In stressful time for kids and adults, Prairie Elementary in Shawnee Mission gets first-ever emotional support dog

Prairie Elementary dog

Prairie Elementary's newest addition to the Panther family is Daisy Mae, a Great Pyrenees and collie mix rescue therapy dog, who is at school each day to provide emotional support to kids (and adults). Above, Daisy Mae and Drew, a Prairie Elementary student.

When Prairie Elementary special education teacher Allie Tadokoro received a Warrior’s Best Friend postcard in her school mailbox, she knew she couldn’t ignore it.

The Liberty, Mo.-based nonprofit normally trains service dogs to provide emotional support for veterans, but it also runs Operation Schoolhouse, a program that trains a couple of dogs each year specifically for schools.

Tadokoro asked Prairie principal Kristen Jones if she’d support applying for an Operation Schoolhouse grant.

Daisy Mae looks at children playing
The father and daughter who trained Daisy Mae also trained four other dogs and allowed Tadokoro to see which would fit best in her home, as she’s Daisy Mae’s primary handler. Tadokoro took her own dog to meet the options, and Daisy Mae was the perfect fit, she said. Above, Daisy Mae looks out her classroom window at children playing.

Jones checked with the district about protocol and found out as long as no school money was used to purchase a facility dog, it was alright.

Tadokoro then reached out to a parent, who helped raise $3,400 — nearly $1,000 more than was needed — in 48 hours.

Six months later, Prairie Elementary has welcomed Daisy Mae, a year-and-a-half old Great Pyrenese and Border Collie rescue, to campus.

“When I got the postcard, I was like, this is far-fetched, this is a dream I’ve had and I don’t know if it’s going to work out,” Tadokoro said. “Then everything fell into place: we have someone who is married to a vet, Kristen was on board, parents donated within 48 hours. Everything fell into place, and then we got the best dog ever.”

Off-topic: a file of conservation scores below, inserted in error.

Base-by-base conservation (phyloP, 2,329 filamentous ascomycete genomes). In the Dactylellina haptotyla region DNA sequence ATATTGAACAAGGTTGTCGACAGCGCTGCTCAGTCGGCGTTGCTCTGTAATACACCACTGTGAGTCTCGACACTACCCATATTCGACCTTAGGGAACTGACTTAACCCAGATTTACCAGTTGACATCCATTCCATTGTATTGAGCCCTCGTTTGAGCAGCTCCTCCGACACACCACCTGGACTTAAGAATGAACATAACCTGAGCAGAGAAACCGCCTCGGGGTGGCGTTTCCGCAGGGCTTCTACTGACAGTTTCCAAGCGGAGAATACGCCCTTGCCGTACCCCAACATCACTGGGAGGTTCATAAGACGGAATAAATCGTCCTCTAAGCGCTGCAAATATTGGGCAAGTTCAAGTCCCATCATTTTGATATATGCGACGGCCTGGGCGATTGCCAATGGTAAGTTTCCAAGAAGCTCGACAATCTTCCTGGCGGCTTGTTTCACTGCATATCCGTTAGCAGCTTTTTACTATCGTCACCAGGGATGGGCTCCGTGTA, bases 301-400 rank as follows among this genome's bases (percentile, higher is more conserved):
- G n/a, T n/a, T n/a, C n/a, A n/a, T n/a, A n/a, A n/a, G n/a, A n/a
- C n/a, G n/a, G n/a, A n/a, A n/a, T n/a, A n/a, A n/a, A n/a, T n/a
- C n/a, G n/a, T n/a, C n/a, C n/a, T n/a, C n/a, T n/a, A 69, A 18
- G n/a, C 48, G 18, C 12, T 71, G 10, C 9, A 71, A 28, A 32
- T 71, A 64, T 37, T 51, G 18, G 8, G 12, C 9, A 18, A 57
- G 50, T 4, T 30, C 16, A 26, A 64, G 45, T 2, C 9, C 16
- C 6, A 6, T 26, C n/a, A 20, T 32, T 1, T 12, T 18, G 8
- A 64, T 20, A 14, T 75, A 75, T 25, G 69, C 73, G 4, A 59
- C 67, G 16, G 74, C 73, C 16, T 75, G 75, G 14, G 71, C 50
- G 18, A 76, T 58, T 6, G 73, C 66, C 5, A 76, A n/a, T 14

Daisy Mae’s duties

Daisy Mae will act as an emotional therapy dog for students.

She knows 14 different commands, such as “comfort,” in which she nestles next to a person, providing deep pressure on their legs to help with anxiety.

She also knows “make a friend,” which signals Daisy Mae to slowly greet someone who may be a little afraid or tentative.

Daisy Mae meets a kindergarten student
Daisy Mae is still getting used to her new job, but in her first week of school she’s officially met all of her fellow Panthers, Tadokoro said. Above, a kindergarten student pets Daisy Mae for the first time.

In the coming months, Tadokoro said she hopes to include Daisy Mae in counseling lessons, library time and one-on-one meetings with social workers.

For now, Daisy Mae will continue to hang out in Tadokoro’s classroom and listen to children read or keep them company during class.

‘Brings everybody’s stress level down’

While Tadokoro works with students with Down Syndrome, anxiety, ADHD and those who are on the autism spectrum, she said Daisy Mae can help all students — and staff.

“She’s such a calm dog, I feel like she brings everybody’s stress level down — even mine,” Tadokoro said.

The additional funds raised to apply to get Daisy Mae allowed Jones and Tadokoro (Daisy Mae’s primary handler) to buy enough food for a year and all the additional supplies Daisy Mae needs.

Brock Exline, a vet at Kansas City Veterinary Care who is married to a first grade teacher at Prairie Elementary, offered pro-bono care for Daisy Mae for life.

When the need for more food, supplies or anything else comes up, Jones said it’s likely that Prairie will seek donations from the community.

Still, Jones said she thinks getting a therapy dog is possible in any district building, even if at first it may seem like something that would not get approved or funded.

“It just goes to show that, you know, no matter what there’s a way to get through things,” Jones said. “You just have to have a team effort.”